Neural Implicit Mapping via Nested Neighborhoods

3University of Coimbra

Using Neural Implicit Mapping it is possible to transfer detailed normals between neural implicit surfaces and to parametric non-neural mesh surfaces without UV-mapping or UV-unwrapping.


description [Feb 27th 2023] Page online.
description [Feb 27th 2023] Paper available.
description [Feb 27th 2023] Video available.


We introduce a novel approach for rendering static and dynamic 3D neural signed distance functions (SDFs) in real-time. We rely on nested neighborhoods of zero-level sets of neural SDFs, and mappings between them. This framework supports animations and achieves real-time performance without the use of spatial data-structures. It consists of three uncoupled algorithms representing the rendering steps. The multiscale sphere tracing focuses on minimizing iteration time by using coarse approximations on earlier iterations. The neural normal mapping transfers details from a fine neural SDF to a surface nested on a neighborhood of its zero-level set. It is smooth and it does not depend on surface parametrizations. As a result, it can be used to fetch smooth normals for discrete surfaces such as meshes and to skip later iterations when sphere tracing level sets. Finally, we propose an algorithm for analytic normal calculation for MLPs and describe ways to obtain sequences of neural SDFs to use with the algorithms.


The objective is to render level sets of neural SDFs in real-time and in a flexible way. Given the iterative nature of sphere tracing, a reasonable way to increase its performance is to optimize each iteration or avoid them. The key idea is to consider neural SDFs with a small number of parameters as an approximation of earlier iterations and map the normals of the desired neural SDF to avoid later iterations. Those ideas come from the following fact: if the zero-level set of a neural SDF f is contained in a neighborhood V of the zero-level set of another neural SDF, then we can map f into V. We formalize and analyze this idea through the so defined nesting condition. Taking advantage of such neighborhoods results in novel algorithms for sphere tracing and normal mapping, which may be used in a variety of applications. We also propose an algorithm to calculate analytic smooth normals of neural MLP SDFs through GEMM kernels, without any use of automatic differentiation (more details on the paper).


Nesting Condition

Let S1, S2, S3 be a sequence of surfaces pairwise close and with increasing detail. To render S2 using the multiscale sphere tracing, we first sphere trace the boundary of a neighborhood of S1 (gray area), resulting in q1. Then we continue to sphere trace S2, reaching q2. Now we can increase the details using neural normal mapping: since q2 belongs to a (tubular) neighborhood of S3, we evaluate the normal N3 at q2 of a parallel surface of S3 (red dotted). Notice that these surfaces share the same normal field and, as a consequence, no parametrizations such as UV-coordinates are needed.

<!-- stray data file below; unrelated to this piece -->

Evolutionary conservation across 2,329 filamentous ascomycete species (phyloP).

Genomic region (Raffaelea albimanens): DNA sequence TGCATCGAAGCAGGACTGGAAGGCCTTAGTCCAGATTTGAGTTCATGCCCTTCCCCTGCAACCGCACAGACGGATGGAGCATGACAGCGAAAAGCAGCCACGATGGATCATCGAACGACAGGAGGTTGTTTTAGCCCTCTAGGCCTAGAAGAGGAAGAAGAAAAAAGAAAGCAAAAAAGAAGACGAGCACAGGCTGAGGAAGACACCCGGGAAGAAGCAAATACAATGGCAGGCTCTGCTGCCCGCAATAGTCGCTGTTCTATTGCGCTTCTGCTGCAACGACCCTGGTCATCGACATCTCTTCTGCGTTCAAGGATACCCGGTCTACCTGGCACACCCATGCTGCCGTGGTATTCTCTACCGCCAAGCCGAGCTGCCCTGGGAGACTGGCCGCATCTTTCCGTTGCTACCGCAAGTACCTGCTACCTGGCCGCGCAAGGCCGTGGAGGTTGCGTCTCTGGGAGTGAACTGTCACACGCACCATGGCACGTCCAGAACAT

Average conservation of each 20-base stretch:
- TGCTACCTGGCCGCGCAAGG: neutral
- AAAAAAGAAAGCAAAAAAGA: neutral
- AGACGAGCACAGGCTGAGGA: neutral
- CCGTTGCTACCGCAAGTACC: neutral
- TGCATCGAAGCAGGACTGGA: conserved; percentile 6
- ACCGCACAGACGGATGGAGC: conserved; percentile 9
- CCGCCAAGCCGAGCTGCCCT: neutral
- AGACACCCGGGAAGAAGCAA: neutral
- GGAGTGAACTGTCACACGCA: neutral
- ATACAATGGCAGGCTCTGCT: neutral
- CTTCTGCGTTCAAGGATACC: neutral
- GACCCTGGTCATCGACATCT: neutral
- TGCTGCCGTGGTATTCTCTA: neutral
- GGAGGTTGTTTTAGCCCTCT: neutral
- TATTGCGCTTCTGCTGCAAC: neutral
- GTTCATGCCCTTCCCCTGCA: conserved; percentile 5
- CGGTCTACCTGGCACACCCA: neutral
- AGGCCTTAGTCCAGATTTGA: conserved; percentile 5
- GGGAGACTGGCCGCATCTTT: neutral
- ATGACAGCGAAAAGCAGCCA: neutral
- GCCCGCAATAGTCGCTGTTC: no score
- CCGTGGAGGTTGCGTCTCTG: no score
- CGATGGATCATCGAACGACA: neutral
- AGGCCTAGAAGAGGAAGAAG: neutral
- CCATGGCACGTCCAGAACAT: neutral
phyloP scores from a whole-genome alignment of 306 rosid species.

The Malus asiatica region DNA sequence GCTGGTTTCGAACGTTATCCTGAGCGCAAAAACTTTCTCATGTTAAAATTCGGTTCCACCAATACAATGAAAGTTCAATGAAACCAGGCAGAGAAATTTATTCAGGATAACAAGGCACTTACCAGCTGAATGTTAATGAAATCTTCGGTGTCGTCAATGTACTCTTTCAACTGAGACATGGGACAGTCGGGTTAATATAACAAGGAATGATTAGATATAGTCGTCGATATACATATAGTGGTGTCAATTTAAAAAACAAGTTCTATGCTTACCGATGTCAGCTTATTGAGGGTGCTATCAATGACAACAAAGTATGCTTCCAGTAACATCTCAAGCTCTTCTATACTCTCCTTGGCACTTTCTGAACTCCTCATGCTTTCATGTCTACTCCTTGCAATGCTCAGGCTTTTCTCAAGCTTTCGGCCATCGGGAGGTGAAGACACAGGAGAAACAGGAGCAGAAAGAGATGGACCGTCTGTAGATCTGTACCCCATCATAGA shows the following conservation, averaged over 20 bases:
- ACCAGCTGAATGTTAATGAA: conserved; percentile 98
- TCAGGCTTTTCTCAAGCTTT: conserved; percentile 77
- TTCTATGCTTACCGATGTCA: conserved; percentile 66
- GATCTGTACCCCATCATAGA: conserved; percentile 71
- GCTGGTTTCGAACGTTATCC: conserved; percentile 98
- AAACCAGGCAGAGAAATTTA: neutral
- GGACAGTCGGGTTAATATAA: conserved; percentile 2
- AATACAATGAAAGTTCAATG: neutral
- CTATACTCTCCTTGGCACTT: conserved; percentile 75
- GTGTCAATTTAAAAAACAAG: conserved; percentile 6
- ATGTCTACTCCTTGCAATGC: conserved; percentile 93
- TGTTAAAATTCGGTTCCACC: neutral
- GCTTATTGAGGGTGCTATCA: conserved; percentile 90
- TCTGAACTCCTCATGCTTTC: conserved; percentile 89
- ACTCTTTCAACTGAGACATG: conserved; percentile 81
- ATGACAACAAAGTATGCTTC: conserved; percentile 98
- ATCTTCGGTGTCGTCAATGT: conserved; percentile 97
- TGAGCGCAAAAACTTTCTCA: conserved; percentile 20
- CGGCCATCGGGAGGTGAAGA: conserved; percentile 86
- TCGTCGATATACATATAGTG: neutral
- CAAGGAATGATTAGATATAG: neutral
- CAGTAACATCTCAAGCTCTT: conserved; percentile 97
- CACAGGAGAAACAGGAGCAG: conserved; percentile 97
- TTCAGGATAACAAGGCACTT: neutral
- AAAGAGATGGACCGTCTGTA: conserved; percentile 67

Those algorithms are possible because of the nesting condition. It states that all rays that should intersect a detailed surface should also intersect a coarser version of it sufficiently inflated. In the figure, Sj is a coarser version of Sj+1. To use Sj as a conservative approximation of Sj+1, we inflate it by a parameter δ. We then say that the SDF fj+1 associated with Sj+1 is nested in the SDF fj associated with Sj. Notice that this inflation operation is very easy to be done on an implicit context: subtract δ from fj. Please check the paper for formal guarantees about the nesting condition.



Neural Implicit Mapping via Nested Neighborhoods

Vinícius da Silva, Tiago Novello, Guilherme Schardong, Luiz Schirmer, Hélio Lopes and Luiz Velho

description Paper preprint (PDF, 4.2 MB)
description arXiv version
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	title = {Neural Implicit Mapping via Nested Neighborhoods},
	author = {da Silva, Vin\'icius and Novello, Tiago and Schardong, Guilherme and Schirmer,
		Luiz and Lopes, H\'elio and Velho, Luiz},
	journal = {arXiv:2201.09147},
	year = {2023},
	month = jun


We would like to thank Towaki Takikawa, Joey Litalien, Kangxue Yin, Karsten Kreis, Charles Loop, Derek Nowrouzezahrai, Alec Jacobson, Morgan McGuire and Sanja Fidler for licensing the code of the paper Neural Geometric Level of Detail: Real-time Rendering with Implicit 3D Surfaces and project page under the MIT License. This website is based on that page.

We also thank the Stanford Computer Graphics Laboratory for the Bunny, Dragon, Armadillo, Happy Buddha, and Lucy models, acquired through the Stanford 3D scan repository.